She sits hunched in the wheelchair at one end of the hospital corridor. The attendant stands in front of her, not looking at her, not even when she gets a coughing spasm. Her thin frame heaves uncontrollably and her hacking cough echoes down the corridor. The spasm subsides and she noisily draws up the thick phlegm to the back of her throat. The silent corridor magnifies every sound. Although her back is towards me, I can tell her mouth is full of phlegm and that she’s readying to spit it out. Where, I wonder, horrified and fascinated? She pulls out a metal tiffin from a plastic bag on her lap, opens it, and forcefully expels the contents of her mouth into it. I look away before my eyes fall on the contents of the tiffin. The tiffin clangs shut and is pushed back into the plastic bag. The attendant stares ahead fixedly. A few minutes later she’s wheeled past me, down the corridor, and I see her wan, lined face, with tired eyes. I smile tentatively. She regards me suspiciously as she’s wheeled away, her hands still clutching the tiffin box.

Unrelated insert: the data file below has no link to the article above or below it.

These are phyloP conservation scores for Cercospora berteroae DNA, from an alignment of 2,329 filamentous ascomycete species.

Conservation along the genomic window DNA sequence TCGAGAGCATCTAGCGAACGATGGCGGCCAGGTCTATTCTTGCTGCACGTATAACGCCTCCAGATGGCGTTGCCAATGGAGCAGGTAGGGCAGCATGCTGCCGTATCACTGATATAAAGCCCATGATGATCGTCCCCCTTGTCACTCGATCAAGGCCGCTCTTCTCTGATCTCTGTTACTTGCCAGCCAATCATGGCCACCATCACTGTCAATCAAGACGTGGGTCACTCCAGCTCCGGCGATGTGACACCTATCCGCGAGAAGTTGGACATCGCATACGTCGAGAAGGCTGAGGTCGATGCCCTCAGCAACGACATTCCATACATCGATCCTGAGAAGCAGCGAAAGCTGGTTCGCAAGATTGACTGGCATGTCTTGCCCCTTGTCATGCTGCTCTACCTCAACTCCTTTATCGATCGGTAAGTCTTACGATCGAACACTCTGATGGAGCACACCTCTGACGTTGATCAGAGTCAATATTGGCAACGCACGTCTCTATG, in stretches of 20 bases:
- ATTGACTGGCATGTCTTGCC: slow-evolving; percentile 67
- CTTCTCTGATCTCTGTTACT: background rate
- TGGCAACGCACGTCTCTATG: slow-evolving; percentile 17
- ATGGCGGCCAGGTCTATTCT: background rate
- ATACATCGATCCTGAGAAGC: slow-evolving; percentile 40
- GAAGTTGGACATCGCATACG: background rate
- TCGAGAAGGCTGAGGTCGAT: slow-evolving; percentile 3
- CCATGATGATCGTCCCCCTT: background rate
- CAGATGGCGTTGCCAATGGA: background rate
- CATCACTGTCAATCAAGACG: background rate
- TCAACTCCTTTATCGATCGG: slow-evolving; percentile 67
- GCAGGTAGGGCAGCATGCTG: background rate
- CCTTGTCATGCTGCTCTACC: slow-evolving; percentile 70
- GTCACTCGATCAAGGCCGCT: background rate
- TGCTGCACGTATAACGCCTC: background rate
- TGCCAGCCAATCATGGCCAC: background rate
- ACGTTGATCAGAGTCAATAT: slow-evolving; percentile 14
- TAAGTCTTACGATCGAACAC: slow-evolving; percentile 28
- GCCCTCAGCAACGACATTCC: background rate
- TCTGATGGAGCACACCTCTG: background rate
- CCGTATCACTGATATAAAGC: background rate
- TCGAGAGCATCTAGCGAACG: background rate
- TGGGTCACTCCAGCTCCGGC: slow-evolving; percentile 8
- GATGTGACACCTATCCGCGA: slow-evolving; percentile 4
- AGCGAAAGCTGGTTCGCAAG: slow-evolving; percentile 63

The sounds and images of that encounter in the hospital two days ago keep coming back to me. In the last five weeks, I’ve encountered a certain kind of reality relentlessly. I’ve come up close and personal with mortality. I’ve even lain awake some nights speculating what keeps me alive, when, at any given moment, so many things can go wrong. I cannot even think about the old woman with the tiffin and say, ‘There, but for the grace of God, go I,’ without wondering, with some trepidation, what’s in store for me.
Have I become a pessimist? Or am I finally accepting reality? I once told a friend that I had no fear of dying, just an ardent curiosity. I hadn’t factored in the process, I now realise. There’s a certain indignity about sickness; a vulnerability and abasement. Lying prone on a hospital bed, strung up with wires, tubes and needles, with strangers poking and prodding you, can prove helpful in divesting you of your ego; of your notions of invincibility.